The evening kicked off with a truncated version of “Band on the Run,” before segueing into the obvious opener “Hello Goodbye.”  The show was equal parts McCartney solo and classic Beatles songs.  It was presented in a way that, if you preferred either one, it didn’t matter, because one of your favorites was coming up next.  “Listen to What the Man Said” featured some fine sax work, while the orchestra really shone brightly on “Silly Love Songs.”  Kishman is a great showman, and got the crowd on their feet and screaming during “I Saw Her Standing There.”  “Penny Lane” had some crazy-high trumpet parts, “Eleanor Rigby” was eerie and beautiful with a full orchestra, while “Live and Let Die” was sheer bombast, one of the show’s highlights.

Obvious choices like “The Long & Winding Road” and “Let it Be” were peppered in with some real surprises – the acoustic “Bluebird” (an album track from Band on the Run) was gorgeous, while “No More Lonely Nights” was the lone song played from the Eighties.  Kishman also gave his bandmates a chance in the spotlight – letting them sing George Harrison’s “Here Comes the Sun,” and John Lennon’s “I Am the Walrus.”  Toward the end of the evening, the band ran through a medley of “Maybe I’m Amazed,” “My Love,” and “Let Em In,” which had a clever arrangement that kept things going.  “Yesterday” had a shocking amount of emotional power with the symphonic accompaniment.

The show came to a close with the “Golden Slumbers Medley” off of Abbey Road, with the classic lines: “And in the end / the love you take / is equal to / the love you make.”  There was even an encore – the crowd rose to their feet for the sing-a-long of “Hey Jude” and “Can’t Buy Me Love.”

The Dayton Philharmonic sounded incredibly inspired, really adding some rich colors to these fabulous, time-proven classics.

Live and Let Die were a fantastic band – each member held their own weight – great drumming and guitar work especially.  However, the real star was Kishman, who sounded great and really worked the crowd.  Some of these Rockin’ Orchestra shows can seem a little stuffy – this is a venue usually reserved for high-brow listening.  But, the Tribute to Paul McCartney was an absolute blast, easily one of the finest shows of the series’ entire four year history.  –Tony Peters

Tony Bennett (Fraze Pavilion) (review)

Tony Bennett – Fraze Pavilion – 8/25/13 (concert review)

Phenomenal.  Spine-chillingly good.  Not the kind of accolades usually lauded on an artist well into his seventh decade of performing.  Yet, Tony Bennett is no ordinary singer – he’s a national treasure.  The last significant link from the pre-rock era – the Golden Age of Song, Bennett, now 87, continues to amaze.

The evening began with Bennett’s daughter, Antonia, a fantastic singer in her own right, sporting long red hair, and a pair of sunglasses to shield the setting Ohio sun.  Her six-song set drew from the same fertile ground as her father’s.  What sets her apart is her keen ability to make a song swing, something certainly perfected watching her dad from the wings.  Especially good was her gorgeous take on “Embraceable You.”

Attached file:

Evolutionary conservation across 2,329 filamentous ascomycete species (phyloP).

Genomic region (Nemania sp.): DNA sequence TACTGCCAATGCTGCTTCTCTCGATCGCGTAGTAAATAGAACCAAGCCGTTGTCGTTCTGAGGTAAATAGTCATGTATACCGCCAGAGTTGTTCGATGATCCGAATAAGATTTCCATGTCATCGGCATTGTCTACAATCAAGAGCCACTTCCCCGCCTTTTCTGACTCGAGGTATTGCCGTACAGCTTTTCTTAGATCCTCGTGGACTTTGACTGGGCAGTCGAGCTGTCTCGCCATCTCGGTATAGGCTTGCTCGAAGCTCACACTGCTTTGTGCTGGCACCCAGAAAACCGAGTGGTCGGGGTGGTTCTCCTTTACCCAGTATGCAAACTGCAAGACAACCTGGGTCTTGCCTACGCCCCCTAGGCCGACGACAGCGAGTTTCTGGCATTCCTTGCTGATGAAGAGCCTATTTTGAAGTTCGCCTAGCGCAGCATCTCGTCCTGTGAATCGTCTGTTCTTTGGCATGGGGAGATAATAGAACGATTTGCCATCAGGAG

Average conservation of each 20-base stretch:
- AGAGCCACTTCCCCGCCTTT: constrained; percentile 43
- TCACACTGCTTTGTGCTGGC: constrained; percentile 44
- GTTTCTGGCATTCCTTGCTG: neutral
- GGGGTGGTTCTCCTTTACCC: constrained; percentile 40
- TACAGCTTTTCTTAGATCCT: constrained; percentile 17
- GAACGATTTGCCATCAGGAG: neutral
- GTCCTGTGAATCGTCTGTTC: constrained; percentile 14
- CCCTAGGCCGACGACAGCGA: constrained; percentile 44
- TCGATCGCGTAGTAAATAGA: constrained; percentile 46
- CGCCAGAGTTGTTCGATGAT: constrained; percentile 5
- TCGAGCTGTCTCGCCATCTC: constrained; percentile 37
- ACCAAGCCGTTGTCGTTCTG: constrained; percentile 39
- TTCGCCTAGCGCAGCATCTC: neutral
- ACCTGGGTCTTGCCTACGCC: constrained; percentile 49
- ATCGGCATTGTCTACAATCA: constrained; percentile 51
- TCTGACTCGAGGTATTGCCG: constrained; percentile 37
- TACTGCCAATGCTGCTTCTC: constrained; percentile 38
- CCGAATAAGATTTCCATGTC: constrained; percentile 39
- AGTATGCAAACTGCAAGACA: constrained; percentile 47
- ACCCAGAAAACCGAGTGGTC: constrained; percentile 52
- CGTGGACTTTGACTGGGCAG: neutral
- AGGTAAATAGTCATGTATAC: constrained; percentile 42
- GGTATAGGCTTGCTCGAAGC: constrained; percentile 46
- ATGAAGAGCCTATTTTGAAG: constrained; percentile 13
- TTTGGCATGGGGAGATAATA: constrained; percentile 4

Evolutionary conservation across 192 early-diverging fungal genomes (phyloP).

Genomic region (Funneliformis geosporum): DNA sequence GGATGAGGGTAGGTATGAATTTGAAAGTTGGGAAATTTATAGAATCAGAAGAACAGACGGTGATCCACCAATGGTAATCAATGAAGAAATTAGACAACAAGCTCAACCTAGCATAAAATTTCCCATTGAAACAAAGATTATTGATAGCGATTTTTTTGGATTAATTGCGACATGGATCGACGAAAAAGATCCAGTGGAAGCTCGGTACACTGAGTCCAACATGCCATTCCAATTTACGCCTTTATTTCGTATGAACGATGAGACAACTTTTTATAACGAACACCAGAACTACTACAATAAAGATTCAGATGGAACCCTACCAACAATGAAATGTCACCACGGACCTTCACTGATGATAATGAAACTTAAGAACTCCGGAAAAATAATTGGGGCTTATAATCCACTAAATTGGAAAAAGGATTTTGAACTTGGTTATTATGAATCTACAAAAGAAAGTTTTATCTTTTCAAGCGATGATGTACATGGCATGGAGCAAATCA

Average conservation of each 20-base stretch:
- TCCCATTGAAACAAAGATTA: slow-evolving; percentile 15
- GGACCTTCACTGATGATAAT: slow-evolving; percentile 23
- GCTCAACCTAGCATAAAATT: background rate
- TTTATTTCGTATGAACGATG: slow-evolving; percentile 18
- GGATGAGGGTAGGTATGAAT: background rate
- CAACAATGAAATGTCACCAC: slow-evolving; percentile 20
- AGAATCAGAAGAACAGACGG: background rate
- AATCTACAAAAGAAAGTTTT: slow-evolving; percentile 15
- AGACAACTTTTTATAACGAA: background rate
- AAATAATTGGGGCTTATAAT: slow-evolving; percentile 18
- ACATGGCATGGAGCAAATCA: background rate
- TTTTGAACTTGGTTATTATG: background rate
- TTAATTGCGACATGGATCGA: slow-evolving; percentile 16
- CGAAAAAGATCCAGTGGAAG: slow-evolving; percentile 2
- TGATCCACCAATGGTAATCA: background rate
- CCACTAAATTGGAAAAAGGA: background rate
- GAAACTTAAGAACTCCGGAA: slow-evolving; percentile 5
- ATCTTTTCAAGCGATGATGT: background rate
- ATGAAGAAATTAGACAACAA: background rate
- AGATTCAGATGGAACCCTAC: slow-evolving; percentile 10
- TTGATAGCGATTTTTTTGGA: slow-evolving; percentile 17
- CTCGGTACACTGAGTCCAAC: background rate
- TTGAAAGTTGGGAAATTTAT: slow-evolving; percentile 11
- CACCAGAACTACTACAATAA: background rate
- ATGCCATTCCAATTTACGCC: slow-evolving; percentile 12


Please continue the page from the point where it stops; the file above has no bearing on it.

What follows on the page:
As Antonia exited, a vintage recording of Frank Sinatra played, where he gushed that “Tony Bennett is the greatest singer in the world.”  And, right on cue, came the legendary performer out on the stage.

As the singer slowly made his way to the front, he was grinning ear to ear – something he never stopped doing the entire time.  Clad in his signature yellow jacket, shirt and tie, he opened with “Watch What Happens,” belting out phrases with an uncanny ease.  Backed by a quartet of guitar, piano, bass & drums, featuring Harold Jones, who was Count Basie’s drummer of choice.  What you realize is that this man has been given a rare gift.  Not merely going through the motions like so many older artists do, Bennett still has that unbelievable power in his voice

Most of the songs were ballads, but Bennett showed he could still swing with the jumping “I Got Rhythm. “  He joked that he and Rosemary Clooney were the original American Idols (on early black & white television) before launching into his surprise hit cover of Hank Williams’ “Cold Cold Heart.”  He brought back his daughter for a tender reading of “Old Friends,” their voices interlocking perfectly.

Sometimes, he only sang a verse and chorus, as in “Just in Time” or “Boulevard of Broken Dreams” – the latter featured a very spirited performance.  Yet, he also showed incredible restraint – you could hear the crickets chirping over the extremely quiet “The Shadow of Your Smile.”  It is so difficult to whisper in key, yet Bennett does it with little effort.  “The Way You Look Tonight” was stunning in its sparse voice/guitar arrangement.

The fact that before one song he told a story about how Bob Hope came up with the name “Tony Bennett,” and then before the next, mentioned a forthcoming duets album with Lady Gaga, shows the amount of living that this incredible man has done – and that he’s not afraid to sing with anyone.

No Bennett show would be complete without “I Left My Heart in San Francisco,” which he still sings with a rare passion, especially for a man who’s called New York his home almost his entire life.  Appropriately, the evening ended with the Charlie Chaplin tear-jerker “Smile,” and then “When You’re Smiling.”